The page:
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Dell Inspiron Duo
With tablets a hot commodity and a netbook
market starved for innovation, Dell has entered
the consumer convertible game with the cleverly
designed Inspiron Duo. This $549 dual-core
netbook sports a screen that flips around 180
degrees while remaining inside the lid. The Duo’s
attractive, rubberized design and Dell Stage touch
software look gorgeous at first glance, but does
this system have enough oomph?
At 11.2 x 7.7 x 1 inches and 3 pounds, the Dell
Inpsiron Duo is larger and bulkier than the typical
10-inch netbook. The bottom and sides are made
from a sturdy rubberized material. Unfortunately,
you won’t find a memory card slot, nor is there a
VGA or HDMI port.
On its inside, the pleasant-looking QWERTY
keyboard sports keys with a soft-plastic feel.
Unfortunately, the keys have a flat surface and
not a lot of travel. The 2.7 x 1.6 -inch multitouch-
capable touchpad is reasonably responsive and
has a slightly textured surface. The two discrete
mouse buttons offered decent tactile feedback.
You wouldn’t expect hi-fidelity sound from a
10-inch netbook, so it’s no surprise that the Dell
Inspiron Duo delivers audio that’s relatively clear,
but not at all rich.
Every time we swiveled the Duo’s screen, the
lid snapped quickly into place. With its 1366 x
768 resolution, the 10.1-inch glossy screen is
sharper than the average netbook. Images were
sharp and colors bright, but video playback was
a mixed bag.
The capacitive touchscreen was responsive.
That said, Windows 7’s user interface is not
finger-friendly. Worst of all is Windows’ virtual
keyboard, which either floats above your content,
or docks to the top/bottom of the screen also
The Inspiron Duo ships with Dell Stage, a custom
UI layer that rides on top of Windows 7. The UI
consists of seven large, finger-friendly buttons for
Books, Games, Internet, Music, Paint, Photo, and
Video, which you can use to load the associated
apps. There is no way to add your own shortcuts, so
if you want to launch MicrosoftOffice, for example,
you’ll need to go outside the Stage UI.
The Dell MusicStage app provides a touch-friendly
way to organize and play your downloaded music.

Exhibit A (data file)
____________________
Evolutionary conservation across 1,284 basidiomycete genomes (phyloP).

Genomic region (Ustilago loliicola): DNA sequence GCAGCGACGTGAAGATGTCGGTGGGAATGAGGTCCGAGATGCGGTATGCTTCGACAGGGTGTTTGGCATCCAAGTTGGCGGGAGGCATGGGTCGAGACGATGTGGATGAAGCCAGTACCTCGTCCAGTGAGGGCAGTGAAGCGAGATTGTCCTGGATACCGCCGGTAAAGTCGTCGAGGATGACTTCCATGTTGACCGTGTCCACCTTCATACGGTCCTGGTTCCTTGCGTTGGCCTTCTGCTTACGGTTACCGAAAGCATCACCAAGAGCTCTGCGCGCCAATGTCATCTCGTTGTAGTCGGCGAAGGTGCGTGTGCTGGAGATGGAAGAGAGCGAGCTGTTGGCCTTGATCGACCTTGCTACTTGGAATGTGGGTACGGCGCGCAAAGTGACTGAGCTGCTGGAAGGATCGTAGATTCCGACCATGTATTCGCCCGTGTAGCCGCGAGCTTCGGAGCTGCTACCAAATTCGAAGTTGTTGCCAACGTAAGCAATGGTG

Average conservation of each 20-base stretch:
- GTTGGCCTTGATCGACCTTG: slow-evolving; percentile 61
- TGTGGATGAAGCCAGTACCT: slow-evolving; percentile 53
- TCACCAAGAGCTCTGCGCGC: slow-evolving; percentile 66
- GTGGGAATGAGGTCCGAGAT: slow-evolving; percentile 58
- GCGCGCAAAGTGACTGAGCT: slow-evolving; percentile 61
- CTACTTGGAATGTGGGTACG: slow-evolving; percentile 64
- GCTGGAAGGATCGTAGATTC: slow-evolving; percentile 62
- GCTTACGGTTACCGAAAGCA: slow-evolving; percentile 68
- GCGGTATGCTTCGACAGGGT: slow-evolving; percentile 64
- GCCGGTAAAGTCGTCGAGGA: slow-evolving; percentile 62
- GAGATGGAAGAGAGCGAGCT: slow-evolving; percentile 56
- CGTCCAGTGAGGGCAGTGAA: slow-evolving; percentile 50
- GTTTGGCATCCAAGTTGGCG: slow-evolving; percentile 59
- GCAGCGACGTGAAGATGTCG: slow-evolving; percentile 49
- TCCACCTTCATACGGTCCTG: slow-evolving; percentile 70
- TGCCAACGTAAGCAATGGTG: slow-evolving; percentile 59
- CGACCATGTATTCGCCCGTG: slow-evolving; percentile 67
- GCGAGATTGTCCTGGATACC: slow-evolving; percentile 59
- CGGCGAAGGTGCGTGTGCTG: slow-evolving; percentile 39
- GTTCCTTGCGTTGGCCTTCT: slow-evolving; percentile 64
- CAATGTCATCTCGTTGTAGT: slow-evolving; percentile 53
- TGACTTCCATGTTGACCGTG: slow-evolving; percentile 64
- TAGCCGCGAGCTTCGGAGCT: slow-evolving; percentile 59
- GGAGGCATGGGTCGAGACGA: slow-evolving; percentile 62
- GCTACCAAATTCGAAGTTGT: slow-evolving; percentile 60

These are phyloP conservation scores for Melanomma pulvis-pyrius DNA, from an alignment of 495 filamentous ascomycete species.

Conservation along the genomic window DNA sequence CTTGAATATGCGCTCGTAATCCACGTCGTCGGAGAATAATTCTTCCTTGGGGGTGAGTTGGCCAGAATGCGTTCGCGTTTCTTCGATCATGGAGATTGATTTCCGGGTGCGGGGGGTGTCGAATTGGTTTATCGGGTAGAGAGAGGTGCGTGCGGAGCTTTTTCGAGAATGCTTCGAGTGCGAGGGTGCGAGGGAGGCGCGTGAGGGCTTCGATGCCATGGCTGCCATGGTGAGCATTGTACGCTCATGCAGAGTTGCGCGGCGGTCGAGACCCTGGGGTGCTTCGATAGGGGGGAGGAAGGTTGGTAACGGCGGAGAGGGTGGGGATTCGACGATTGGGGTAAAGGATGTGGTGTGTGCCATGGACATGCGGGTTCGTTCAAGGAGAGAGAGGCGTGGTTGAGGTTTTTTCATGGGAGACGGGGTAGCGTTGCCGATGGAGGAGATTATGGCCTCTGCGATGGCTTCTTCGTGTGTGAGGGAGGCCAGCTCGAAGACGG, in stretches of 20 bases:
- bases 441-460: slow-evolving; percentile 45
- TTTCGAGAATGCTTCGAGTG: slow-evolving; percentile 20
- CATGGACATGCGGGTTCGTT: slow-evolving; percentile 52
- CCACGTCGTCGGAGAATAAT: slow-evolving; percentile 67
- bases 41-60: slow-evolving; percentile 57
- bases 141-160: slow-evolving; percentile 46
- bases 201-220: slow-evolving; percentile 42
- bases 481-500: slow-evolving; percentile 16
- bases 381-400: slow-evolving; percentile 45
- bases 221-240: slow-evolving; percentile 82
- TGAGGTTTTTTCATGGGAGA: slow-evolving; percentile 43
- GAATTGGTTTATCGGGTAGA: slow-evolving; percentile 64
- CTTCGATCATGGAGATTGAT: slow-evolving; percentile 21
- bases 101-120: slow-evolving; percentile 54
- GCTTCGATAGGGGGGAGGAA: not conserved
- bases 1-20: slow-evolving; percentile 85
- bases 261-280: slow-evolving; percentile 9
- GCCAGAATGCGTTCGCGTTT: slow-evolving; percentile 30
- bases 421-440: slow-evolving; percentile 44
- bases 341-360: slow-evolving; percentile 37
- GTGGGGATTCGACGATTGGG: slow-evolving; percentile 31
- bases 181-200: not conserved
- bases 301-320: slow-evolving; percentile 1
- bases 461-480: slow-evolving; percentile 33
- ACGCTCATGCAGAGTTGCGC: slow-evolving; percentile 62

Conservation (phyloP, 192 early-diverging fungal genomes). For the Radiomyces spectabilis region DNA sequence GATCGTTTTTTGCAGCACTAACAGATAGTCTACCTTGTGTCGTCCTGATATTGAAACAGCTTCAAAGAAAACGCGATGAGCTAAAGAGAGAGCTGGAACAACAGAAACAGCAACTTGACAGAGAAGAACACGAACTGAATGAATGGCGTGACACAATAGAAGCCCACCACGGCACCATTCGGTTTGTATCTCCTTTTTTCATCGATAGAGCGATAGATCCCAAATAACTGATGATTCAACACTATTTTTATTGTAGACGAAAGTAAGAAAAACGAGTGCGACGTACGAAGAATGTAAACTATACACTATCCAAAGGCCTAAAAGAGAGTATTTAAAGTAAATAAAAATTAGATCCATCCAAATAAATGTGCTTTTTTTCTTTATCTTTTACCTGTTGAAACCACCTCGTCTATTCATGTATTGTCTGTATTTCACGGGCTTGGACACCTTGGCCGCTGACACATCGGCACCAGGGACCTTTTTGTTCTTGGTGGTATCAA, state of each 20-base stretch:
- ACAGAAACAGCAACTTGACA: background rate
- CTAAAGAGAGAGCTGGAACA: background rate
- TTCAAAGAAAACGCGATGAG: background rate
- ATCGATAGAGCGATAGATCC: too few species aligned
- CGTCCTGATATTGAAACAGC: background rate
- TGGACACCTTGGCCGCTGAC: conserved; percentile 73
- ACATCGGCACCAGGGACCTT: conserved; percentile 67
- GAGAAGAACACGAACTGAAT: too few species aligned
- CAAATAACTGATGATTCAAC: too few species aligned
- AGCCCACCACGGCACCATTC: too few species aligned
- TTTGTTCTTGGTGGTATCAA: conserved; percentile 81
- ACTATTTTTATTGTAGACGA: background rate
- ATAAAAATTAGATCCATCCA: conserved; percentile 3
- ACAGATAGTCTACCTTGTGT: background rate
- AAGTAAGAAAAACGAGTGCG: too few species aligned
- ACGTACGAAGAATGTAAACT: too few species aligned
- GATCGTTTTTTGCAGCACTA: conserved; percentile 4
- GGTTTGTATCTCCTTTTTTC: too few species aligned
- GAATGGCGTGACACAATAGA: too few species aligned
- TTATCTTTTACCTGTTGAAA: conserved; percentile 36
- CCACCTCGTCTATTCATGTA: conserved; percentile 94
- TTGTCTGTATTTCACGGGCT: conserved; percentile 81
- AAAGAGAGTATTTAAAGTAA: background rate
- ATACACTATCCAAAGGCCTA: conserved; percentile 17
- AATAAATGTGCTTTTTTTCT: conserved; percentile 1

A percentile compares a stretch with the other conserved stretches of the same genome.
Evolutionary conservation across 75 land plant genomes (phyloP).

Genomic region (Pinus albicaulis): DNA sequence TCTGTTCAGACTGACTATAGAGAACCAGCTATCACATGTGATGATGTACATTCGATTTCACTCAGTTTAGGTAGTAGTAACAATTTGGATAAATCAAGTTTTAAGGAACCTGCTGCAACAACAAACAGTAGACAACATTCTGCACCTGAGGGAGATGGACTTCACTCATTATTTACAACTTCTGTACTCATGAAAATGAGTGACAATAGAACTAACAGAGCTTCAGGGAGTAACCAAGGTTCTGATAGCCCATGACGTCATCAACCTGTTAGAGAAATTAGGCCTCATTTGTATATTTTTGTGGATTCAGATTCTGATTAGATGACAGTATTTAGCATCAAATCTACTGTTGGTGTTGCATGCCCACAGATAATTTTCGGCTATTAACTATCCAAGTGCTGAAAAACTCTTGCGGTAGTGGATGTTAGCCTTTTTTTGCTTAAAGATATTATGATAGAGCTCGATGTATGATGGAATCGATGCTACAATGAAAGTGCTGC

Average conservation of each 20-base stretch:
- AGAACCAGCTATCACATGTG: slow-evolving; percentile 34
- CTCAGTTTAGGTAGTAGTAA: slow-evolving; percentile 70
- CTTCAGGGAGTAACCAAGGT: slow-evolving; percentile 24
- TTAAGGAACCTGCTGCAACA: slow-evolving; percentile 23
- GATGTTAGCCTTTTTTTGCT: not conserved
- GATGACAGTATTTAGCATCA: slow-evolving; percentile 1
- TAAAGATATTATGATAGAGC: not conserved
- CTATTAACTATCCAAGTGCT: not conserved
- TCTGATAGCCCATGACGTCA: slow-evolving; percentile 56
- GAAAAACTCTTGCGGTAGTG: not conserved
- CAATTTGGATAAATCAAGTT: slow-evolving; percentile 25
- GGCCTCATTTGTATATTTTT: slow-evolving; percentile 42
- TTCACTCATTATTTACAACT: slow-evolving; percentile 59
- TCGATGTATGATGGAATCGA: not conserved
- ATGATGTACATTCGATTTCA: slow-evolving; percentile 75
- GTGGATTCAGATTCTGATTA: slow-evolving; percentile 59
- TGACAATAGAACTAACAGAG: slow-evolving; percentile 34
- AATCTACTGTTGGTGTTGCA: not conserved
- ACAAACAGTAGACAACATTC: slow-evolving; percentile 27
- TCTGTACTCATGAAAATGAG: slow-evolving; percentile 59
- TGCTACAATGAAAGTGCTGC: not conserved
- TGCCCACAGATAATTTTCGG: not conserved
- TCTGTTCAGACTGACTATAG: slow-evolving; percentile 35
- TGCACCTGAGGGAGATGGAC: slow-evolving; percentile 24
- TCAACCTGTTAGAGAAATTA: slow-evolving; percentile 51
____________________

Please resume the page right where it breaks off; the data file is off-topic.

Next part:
Sorting your music by artists, album, and genre, it
contains additional information such as album cover
art. It also has tabs for two music services: Napster,
a music rental service with a 14-day free trial, and
tory and loca-
tor with a neat
ture that shows
you what sta-
tions are based where on the globe. Too bad the
app took a whopping 26 seconds to load, during
which time you have to sit and watch the Windows
circle of fire turn and turn. Dell PhotoStageloaded
in a sluggish but more reasonable 7 seconds.
Dell VideoStage lets you buy current movies from
CinemaNow; and the BookStage eReader is simply
a re -labeled Blio eReader.
With its dual-core 1.5 -GHz Atom N550, 7,200-
rpm hard drive, and 2GB of RAM, the Inspiron Duo
provides pretty good performance for a netbook,
and phenomenal levels for a tablet. However, as
noted above, several of the touch-friendly apps
were slow to load. Plus, HD video played at less-
than-optimal frame rates, despite the Broadcom
The Duo’s PCMark Vantage score is 200 points
above the netbook category average. The 7,200-
rpm 320GB hard drive booted Windows 7 Home
Premium in a decent-for-a -netbook 57 seconds.
However, the Duo took 3 minutes and 39 seconds
to complete the LAPTOP File Transfer test, which
is significantly longer than the category average.
On 3DMark06, the Inspiron Duo merely scored
on a par with other dual-core netbooks that have
The Inspiron Duo lasted only 3 hours and 5
minutes on the LAPTOP Battery Test, which is not
only less than most netbooks of its size, it’s also
pathetic compared to most tablets.
While the gorgeous rubberized chassis and
responsive touchscreen make the Inspiron Duo
seem compelling, its short battery life, sluggish
touch software, mediocre media playback, and
lack of ports make it a tough sell.
Attractive, sturdy design
Responsive touch screen
Good netbook performance
Sluggish touch software
Short battery life
No video-out or memory card slot
is a custom
that features a
Laptop | February 2011
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